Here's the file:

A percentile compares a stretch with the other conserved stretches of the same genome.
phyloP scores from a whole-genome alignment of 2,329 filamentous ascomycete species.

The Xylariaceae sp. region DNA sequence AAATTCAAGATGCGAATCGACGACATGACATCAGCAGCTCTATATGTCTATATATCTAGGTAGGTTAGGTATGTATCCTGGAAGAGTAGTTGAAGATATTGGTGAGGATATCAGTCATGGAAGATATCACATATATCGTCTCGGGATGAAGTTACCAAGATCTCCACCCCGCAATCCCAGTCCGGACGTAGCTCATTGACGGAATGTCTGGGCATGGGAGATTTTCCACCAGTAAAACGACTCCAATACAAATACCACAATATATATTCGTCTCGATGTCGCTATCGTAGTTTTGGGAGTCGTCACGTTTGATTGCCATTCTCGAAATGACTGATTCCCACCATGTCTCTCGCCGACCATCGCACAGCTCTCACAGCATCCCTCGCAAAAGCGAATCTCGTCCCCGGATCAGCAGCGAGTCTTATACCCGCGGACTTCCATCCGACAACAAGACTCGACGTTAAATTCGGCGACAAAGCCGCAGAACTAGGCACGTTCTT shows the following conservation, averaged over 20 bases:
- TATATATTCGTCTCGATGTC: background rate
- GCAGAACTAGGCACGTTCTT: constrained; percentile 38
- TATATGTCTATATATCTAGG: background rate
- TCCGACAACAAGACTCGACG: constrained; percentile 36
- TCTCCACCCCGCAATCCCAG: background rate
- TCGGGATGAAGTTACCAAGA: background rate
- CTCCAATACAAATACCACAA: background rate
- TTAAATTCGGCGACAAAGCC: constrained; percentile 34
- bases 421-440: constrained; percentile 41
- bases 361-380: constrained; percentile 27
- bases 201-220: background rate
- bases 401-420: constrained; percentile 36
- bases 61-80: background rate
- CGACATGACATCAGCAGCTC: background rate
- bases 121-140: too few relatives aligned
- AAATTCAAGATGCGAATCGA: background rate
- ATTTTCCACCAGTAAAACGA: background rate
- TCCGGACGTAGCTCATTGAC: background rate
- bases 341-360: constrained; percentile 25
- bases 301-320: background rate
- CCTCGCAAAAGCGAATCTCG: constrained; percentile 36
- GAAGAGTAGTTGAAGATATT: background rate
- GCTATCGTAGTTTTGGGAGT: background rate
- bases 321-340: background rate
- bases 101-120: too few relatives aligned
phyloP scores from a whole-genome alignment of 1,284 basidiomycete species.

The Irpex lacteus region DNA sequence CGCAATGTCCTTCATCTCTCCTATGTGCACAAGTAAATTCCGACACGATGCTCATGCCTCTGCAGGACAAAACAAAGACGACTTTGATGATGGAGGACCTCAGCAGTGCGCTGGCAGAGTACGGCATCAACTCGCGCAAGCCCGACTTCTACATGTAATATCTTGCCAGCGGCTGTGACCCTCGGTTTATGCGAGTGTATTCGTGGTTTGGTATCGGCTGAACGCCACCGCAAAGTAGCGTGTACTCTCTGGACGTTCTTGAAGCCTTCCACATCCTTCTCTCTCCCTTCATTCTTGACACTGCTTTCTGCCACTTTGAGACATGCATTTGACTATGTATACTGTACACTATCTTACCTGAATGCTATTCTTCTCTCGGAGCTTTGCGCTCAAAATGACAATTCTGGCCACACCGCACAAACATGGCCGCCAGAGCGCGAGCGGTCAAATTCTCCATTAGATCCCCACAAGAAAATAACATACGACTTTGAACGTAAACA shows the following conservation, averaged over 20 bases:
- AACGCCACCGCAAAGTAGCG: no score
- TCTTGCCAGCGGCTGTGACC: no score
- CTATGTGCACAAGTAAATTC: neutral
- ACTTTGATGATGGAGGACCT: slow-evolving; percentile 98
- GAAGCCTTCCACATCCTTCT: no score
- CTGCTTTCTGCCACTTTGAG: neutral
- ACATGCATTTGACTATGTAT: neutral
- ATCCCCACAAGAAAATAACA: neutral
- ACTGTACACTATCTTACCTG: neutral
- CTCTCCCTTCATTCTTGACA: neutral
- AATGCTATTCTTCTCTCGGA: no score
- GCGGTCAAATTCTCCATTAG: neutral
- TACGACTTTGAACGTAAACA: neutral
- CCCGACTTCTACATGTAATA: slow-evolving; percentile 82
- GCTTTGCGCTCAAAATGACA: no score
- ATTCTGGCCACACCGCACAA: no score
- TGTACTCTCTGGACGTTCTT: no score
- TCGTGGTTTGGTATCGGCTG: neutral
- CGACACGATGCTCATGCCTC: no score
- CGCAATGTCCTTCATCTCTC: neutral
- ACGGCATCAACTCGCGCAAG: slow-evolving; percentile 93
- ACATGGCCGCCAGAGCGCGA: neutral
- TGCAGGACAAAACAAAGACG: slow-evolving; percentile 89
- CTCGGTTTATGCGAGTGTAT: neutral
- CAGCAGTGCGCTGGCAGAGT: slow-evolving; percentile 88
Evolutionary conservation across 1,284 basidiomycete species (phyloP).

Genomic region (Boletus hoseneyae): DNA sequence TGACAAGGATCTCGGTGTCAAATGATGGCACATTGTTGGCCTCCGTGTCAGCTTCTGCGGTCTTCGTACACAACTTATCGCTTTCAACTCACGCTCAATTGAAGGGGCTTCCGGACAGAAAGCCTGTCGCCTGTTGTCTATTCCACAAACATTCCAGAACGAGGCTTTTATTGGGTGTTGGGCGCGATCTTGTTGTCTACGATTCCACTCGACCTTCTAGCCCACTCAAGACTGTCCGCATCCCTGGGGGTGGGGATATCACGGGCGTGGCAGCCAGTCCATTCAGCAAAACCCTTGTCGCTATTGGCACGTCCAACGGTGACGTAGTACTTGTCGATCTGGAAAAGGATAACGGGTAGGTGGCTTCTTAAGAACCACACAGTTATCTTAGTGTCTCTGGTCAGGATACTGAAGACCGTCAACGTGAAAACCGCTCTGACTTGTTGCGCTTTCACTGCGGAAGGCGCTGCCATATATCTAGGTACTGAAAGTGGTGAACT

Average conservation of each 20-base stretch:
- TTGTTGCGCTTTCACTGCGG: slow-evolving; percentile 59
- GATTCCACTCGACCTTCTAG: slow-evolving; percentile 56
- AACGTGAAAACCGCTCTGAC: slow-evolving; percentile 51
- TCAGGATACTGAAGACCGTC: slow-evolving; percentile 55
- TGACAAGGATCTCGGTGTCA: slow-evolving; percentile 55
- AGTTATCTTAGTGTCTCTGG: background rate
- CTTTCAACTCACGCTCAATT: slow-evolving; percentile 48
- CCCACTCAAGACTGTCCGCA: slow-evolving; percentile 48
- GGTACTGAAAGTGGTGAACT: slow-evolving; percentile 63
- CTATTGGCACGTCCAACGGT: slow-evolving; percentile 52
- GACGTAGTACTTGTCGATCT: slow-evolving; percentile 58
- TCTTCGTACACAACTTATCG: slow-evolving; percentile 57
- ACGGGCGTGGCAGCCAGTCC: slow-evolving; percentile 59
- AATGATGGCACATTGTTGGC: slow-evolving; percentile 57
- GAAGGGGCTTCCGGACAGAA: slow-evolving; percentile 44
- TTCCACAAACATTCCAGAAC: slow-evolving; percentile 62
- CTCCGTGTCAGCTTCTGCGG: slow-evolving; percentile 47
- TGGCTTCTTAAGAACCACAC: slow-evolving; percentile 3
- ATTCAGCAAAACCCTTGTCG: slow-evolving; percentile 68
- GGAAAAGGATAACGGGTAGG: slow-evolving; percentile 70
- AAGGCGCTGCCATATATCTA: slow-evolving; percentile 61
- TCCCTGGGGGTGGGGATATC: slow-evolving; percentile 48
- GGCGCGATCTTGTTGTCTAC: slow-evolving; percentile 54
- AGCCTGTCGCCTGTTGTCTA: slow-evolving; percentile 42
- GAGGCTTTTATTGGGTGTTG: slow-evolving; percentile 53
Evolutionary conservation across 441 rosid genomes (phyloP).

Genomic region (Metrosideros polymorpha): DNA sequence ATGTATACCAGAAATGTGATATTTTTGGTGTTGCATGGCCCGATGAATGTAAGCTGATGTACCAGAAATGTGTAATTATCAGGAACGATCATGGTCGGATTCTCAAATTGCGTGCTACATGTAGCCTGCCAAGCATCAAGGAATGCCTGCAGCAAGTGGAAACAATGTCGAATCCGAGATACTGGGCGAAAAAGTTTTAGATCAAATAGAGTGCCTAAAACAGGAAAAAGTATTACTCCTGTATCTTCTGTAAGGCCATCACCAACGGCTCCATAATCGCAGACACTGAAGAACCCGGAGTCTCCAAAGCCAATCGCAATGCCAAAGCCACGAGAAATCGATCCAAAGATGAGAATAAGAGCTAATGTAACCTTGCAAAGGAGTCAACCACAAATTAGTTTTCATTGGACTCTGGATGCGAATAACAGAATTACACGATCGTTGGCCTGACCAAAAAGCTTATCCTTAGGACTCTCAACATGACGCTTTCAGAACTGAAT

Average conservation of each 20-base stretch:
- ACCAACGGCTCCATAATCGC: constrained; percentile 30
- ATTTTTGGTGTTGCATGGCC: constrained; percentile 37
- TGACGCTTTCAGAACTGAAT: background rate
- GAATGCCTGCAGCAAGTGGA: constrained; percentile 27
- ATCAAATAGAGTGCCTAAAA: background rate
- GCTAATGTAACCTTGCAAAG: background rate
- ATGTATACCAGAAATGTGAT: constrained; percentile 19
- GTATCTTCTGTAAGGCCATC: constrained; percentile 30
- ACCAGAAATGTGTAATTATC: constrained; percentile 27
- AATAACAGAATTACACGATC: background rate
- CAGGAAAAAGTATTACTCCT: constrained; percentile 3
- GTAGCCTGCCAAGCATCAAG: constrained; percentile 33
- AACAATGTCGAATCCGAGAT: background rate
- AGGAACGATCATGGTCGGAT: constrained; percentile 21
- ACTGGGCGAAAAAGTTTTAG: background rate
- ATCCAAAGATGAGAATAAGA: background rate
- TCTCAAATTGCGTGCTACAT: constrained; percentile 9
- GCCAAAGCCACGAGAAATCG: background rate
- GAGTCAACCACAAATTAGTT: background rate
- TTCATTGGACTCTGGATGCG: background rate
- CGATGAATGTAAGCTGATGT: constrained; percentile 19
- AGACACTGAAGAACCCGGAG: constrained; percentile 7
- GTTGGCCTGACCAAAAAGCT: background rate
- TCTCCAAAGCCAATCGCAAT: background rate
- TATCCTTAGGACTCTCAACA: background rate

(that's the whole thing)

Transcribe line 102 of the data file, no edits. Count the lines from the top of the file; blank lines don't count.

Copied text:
- ATCCAAAGATGAGAATAAGA: background rate